Attorney General William Tong has sent letters to Amazon, Facebook, Ebay, Walmart, and Craigslist urging the online retailers to rigorously monitor price-gouging by sellers on their platforms. The letters were cosigned by a coalition of 34 state attorneys general.
Some examples they cite include a two-liter bottle of hand sanitizer being sold on Craigslist for $250, an eight-ounce bottle of sanitizer being sold on Facebook Marketplace for $40 and packs of face masks being sold on Ebay for between $40 and $50.
Tong is calling on the retailers to, among other steps, implement a complaint portal for consumers to report potential price gouging.
He says irresponsible and unethical sellers are using this crisis as an opportunity to profit and major corporations can and must do more to protect consumers. Price gouging during a public health emergency is against Connecticut law— and that is true for online sales and brick and mortar shops.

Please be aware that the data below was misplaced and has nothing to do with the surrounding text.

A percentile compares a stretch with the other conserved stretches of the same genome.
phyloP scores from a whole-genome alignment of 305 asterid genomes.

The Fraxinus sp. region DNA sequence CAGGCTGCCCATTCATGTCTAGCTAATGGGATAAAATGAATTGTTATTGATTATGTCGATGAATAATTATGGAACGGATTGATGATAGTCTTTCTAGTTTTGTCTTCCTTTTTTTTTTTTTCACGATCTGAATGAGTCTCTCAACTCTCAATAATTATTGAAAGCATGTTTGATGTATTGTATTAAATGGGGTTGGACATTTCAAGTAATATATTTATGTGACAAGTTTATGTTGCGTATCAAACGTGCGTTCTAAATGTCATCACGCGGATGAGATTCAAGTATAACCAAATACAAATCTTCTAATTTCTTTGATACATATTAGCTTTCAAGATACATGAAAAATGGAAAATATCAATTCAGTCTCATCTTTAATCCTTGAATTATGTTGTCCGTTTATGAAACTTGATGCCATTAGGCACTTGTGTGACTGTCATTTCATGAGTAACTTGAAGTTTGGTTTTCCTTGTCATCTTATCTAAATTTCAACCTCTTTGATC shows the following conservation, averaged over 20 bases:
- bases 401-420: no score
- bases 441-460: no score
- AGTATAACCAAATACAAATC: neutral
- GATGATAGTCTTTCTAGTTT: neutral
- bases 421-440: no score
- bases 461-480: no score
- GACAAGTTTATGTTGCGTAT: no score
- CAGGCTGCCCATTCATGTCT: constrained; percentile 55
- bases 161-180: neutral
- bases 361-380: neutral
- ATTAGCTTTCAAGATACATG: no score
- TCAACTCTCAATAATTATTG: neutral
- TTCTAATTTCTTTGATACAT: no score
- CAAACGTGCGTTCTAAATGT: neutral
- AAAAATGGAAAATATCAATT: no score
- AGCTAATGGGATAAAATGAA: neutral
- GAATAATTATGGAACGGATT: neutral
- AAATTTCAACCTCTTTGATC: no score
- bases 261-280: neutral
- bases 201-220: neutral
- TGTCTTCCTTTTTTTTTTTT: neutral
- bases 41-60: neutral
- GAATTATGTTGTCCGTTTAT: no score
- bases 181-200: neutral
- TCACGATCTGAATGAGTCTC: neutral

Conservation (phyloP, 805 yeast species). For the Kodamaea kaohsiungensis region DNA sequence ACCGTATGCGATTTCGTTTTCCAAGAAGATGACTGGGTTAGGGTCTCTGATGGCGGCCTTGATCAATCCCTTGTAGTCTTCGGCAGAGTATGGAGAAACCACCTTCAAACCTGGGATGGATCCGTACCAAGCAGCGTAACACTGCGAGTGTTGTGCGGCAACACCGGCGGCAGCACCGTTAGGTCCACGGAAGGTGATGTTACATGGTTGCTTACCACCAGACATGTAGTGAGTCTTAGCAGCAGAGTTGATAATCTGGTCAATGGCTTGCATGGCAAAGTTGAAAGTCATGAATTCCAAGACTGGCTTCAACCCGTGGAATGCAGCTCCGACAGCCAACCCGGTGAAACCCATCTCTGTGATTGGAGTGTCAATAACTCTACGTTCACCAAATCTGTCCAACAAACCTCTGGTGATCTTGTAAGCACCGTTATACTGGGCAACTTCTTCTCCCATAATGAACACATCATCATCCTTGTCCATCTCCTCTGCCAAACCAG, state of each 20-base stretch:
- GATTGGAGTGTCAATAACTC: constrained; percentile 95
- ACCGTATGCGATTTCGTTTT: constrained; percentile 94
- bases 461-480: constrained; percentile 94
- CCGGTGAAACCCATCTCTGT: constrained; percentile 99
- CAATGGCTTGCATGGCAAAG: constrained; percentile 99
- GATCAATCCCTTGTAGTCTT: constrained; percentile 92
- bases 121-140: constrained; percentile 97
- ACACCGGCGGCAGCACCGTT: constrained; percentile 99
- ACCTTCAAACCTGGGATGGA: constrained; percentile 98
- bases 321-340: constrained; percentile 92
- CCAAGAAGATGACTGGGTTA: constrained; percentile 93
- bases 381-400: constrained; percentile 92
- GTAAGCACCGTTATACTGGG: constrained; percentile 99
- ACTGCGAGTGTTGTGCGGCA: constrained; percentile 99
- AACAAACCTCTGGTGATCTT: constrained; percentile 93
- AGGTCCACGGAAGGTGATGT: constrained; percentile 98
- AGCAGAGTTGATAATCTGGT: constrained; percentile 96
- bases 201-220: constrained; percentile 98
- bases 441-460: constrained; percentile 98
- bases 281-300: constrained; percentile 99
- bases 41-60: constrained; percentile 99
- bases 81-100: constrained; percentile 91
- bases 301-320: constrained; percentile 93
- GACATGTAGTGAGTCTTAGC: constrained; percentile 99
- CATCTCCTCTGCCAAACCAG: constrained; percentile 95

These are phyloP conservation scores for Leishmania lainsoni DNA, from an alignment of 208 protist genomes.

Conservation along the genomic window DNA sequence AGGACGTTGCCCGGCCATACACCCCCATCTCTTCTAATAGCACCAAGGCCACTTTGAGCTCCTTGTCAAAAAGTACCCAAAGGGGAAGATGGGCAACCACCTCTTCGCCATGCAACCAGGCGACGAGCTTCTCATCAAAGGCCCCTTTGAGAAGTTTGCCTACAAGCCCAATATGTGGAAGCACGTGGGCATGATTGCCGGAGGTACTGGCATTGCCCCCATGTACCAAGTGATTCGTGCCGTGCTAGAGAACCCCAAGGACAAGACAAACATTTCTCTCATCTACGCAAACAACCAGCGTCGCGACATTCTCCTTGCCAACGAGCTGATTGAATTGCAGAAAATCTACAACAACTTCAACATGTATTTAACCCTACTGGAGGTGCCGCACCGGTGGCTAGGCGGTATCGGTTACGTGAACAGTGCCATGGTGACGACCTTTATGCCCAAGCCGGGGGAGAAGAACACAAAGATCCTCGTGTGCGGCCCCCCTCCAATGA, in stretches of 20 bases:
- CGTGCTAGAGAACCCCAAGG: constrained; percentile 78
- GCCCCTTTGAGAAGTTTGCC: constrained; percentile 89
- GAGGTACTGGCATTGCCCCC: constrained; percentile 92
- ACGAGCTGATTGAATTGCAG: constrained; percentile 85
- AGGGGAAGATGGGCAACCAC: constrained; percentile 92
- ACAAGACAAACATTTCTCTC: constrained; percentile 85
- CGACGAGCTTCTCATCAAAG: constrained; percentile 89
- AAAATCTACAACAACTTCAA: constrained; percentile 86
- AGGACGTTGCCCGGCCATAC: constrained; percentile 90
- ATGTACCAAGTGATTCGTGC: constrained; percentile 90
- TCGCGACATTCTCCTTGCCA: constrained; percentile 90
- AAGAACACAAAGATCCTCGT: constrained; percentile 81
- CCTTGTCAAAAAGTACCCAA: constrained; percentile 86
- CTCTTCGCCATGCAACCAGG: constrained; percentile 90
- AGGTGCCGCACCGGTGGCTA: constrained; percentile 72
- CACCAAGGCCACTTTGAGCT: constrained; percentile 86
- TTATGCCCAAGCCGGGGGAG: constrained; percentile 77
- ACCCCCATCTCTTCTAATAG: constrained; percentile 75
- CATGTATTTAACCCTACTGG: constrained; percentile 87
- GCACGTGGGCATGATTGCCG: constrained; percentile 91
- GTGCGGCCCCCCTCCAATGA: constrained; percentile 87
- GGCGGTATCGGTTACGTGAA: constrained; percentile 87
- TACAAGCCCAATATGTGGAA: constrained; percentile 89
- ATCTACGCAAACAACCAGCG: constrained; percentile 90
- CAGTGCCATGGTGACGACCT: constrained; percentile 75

Acting in coordination with the Department of Consumer Protection, the Office of the Attorney General may file suit against price gougers and seek appropriate relief, including injunctive terms, restraining orders, restitution, and civil financial penalties designed to deter future unscrupulous sales.
Anyone who suspects price gouging should file a complaint with the Office of the Attorney General online at https://www.dir.ct.gov/ag/complaint/. Consumers are encouraged to file their complaints online and list accurate information about the company, retail store or online vendor where the suspected instance of price gouging occurred. In the complaint, consumers should list the name and address of the retailer, the date and time of the instance, and also submit any pictures that show the suspected price hike.
If consumers are unable to file a complaint online or via email, they can call the Office of the Attorney General at 860-808-5318.